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iLoveHandles
iLoveHandles

Elevated Silverware That Keeps Your Table Safe From Food

iLoveHandles
iLoveHandles

How many times has this happened to you? You're cooking mac and cheese and use a spoon to mix the cheesy goodness around. You go to put the spoon down, but you're afraid of the goo it's going to leave on your counter. For these kinds of everyday troubles, there is Cantilever flatware, the seemingly obvious solution to a commonplace problem. So obvious, we're hitting our heads for not thinking of it first.

Created by design team iLoveHandles, the sensible utensils are shaped so that the messy part never tarnishes the clean table. Now you no longer have to look for a plate or bowl to temporarily stash your dirty tools. The line includes a knife, fork, spoon, chopsticks, and spatula.

"I am a bit of a germaphobe," designer Rich Moore told Co.Design. "I was warming up some lunch and I went to put my fork down on the counter. I instinctively put it face-down because, that way, the least amount of surface area touched the counter. We realized that we could tweak the angle a tiny bit, and it wouldn’t touch at all. So, we started bending forks and 3-D printing prototypes to test the idea."

Creating the fork and spoon was simple, as they only needed small tweaks in their angles. The knife was slightly more difficult. Because it's a flat shape, it was tricky to make it float above a surface without adding a clunky weight to anchor it down. The solution eventually came in the shape of a tapered triangle. Once the designs were drawn, Moore sent them to his partner Avik to begin 3-D prototyping.

Despite being a genius design, the studio has had some problems getting it off the ground. "We were told by so many factories that they simply could not do it. We almost gave up several times. They kept trying to sell us other flatware that was ‘similar,’ missing the entire point," Moore said. Likely the unusual shapes of the cutlery made it difficult to mass-produce.

Thankfully, the designers found a willing factory, and production began. You can purchase the utensils here and never have to worry about sauce puddles again.

[h/t: Co.Design]

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C. Zdenek
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Animals
Drumming Cockatoos Keep the Beat Like Human Musicians
C. Zdenek
C. Zdenek

The ladies love drummers—or at least that's what these male cockatoos are hoping. The shy but clever birds make their own drumsticks and their own music, with each bird playing his own unique rhythm. A report on the birds' advanced chick-scoring technique was published in the journal Science Advances.

Music, with its rhythm and instruments and performance and style, has long been believed to be the sole province of humans. Other animals don't make music, we told ourselves. They just make noise.

Then scientists started paying attention to the palm cockatoo (Probosciger aterrimus) of Australia's Cape York Peninsula. Like other birds in the parrot family, female cockatoos select their mates after seeing what the males have to offer. In this case, that means impressive crests, rosy cheeks, and a kickin' beat.

Not any drumstick will do. Male palm cockatoos craft their instruments with care, selecting just the right twigs and seed pods and trimming them down to the right size and shape. Then, and only then, does the performance begin.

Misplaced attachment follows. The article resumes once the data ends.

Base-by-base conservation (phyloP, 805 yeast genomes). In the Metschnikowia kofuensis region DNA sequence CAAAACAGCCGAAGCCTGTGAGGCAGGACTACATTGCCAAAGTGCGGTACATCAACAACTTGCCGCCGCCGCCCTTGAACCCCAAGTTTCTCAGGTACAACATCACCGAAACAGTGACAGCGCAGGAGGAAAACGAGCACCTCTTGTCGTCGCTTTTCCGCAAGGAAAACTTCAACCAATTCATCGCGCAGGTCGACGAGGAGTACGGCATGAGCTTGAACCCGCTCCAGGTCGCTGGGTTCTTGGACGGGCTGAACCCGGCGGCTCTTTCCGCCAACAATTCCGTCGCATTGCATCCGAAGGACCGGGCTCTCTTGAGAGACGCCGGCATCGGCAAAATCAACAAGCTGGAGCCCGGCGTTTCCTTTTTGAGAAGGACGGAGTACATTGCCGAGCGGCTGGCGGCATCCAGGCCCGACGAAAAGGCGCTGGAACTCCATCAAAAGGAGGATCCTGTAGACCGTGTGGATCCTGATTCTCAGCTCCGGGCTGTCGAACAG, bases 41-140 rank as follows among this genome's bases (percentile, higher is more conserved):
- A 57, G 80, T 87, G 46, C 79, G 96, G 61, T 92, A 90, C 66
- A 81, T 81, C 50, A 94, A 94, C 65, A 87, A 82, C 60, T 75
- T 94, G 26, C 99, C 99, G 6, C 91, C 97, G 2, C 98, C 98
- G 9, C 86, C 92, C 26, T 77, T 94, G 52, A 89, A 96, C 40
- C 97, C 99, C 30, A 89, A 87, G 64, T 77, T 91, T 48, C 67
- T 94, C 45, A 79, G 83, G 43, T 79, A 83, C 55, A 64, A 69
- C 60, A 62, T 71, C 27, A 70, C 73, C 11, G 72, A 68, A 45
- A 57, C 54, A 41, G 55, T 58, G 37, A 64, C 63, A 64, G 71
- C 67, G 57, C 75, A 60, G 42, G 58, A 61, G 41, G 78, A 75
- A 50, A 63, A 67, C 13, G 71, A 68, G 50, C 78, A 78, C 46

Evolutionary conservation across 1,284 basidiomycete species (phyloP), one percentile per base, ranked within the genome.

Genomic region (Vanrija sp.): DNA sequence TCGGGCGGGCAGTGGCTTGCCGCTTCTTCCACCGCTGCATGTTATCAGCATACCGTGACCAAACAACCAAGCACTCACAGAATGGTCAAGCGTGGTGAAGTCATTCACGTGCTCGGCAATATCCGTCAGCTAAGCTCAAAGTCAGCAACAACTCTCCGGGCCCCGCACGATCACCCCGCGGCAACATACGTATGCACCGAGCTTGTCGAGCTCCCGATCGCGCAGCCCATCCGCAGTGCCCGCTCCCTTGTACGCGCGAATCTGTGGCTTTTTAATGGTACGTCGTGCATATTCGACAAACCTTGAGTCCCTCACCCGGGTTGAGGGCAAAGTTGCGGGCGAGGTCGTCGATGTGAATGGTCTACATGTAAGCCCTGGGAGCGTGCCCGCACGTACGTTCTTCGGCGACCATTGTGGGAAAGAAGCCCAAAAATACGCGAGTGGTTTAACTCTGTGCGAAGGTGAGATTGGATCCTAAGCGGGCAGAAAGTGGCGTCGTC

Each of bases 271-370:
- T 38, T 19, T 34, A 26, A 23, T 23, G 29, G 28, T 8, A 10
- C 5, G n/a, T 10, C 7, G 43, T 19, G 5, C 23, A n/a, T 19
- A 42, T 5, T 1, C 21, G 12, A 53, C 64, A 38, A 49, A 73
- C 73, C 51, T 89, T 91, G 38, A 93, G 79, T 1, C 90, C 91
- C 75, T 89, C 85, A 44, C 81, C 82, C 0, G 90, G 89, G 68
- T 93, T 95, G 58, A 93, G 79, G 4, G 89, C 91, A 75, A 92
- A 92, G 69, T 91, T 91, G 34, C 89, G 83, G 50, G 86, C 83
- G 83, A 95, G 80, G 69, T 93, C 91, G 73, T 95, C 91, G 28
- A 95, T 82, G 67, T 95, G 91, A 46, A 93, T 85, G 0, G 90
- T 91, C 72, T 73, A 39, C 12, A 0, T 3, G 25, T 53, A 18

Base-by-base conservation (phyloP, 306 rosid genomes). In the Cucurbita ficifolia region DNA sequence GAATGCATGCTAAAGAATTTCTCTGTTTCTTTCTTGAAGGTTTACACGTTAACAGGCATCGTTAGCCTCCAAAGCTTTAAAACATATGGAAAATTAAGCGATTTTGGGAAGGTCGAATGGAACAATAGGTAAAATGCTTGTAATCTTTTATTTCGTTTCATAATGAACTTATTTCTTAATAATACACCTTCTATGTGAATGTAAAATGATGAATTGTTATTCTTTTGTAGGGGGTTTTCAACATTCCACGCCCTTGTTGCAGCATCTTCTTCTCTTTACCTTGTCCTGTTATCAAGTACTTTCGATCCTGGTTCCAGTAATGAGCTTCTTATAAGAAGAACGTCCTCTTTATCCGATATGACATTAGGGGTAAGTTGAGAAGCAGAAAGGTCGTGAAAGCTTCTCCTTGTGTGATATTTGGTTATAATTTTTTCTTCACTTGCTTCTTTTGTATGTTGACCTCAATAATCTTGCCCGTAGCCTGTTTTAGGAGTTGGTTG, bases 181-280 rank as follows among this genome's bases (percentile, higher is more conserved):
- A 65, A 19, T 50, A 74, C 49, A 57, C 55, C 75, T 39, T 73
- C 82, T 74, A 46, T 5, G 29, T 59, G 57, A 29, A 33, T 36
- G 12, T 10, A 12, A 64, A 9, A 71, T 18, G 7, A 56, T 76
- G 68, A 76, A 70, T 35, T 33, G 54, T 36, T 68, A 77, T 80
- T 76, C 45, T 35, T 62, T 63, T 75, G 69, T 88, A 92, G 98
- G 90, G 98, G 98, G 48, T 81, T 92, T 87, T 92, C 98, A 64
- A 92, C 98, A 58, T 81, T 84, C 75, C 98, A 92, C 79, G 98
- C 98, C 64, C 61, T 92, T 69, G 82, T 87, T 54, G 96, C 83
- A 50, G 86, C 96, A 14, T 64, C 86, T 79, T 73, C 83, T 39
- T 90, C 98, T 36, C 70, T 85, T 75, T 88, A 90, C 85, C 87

Two palm cockatoos.
"Anyway, here's Lipstick Vogue."
C. Zdenek

Researchers tracked 18 males seasonally from 2009 to 2015. The moment the scientists saw a bird beginning to craft a drumstick, they switched on the camera and audio recording equipment. Eventually, they'd amassed Behind the Music footage of 131 different drum sessions.

Analysis of the recordings revealed that the birds' musical lives were even more nuanced and fascinating than they seemed. These birds have flair.

"Each of 18 male palm cockatoos, known for their shyness and elusiveness, was shown to have its own style or drumming signature," lead author Rob Heinsohn of Australian National University said in a statement.

"Some males were consistently fast, some were slow, while others loved a little flourish at the beginning."

Heinsohn said the unique rhythms could act like a signature or a call sign, identifying each bird as its beats ring through the forest.

They've got rhythm, too.

"The icing on the cake is that the taps are almost perfectly spaced over very long sequences," Heinsohn said, "just like a human drummer would do when holding a regular beat." 

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Josh Cassidy / KQED
Watch Archerfish, the Champions of Spitting
Josh Cassidy / KQED
Josh Cassidy / KQED

In southeast Asia, archerfish spit streams of water at insects outside the water, knocking them in and making them convenient targets for gobbling. There are only seven known species of fish that use this hunting technique, and they've gotten quite good at it. Archerfish are able to calibrate the velocity of their spit to precisely hit their targets, using water as a weapon.

In this beautiful Deep Look video, we learn about the archerfish, its impressive spitting ability...and its puzzling ability to recognize human faces. Crank this up to 4K resolution and enjoy:

For more on the archerfish and the research discussed in the video, check out this KQED blog post. You might also enjoy our coverage of those archerfish face-recognition experiments.

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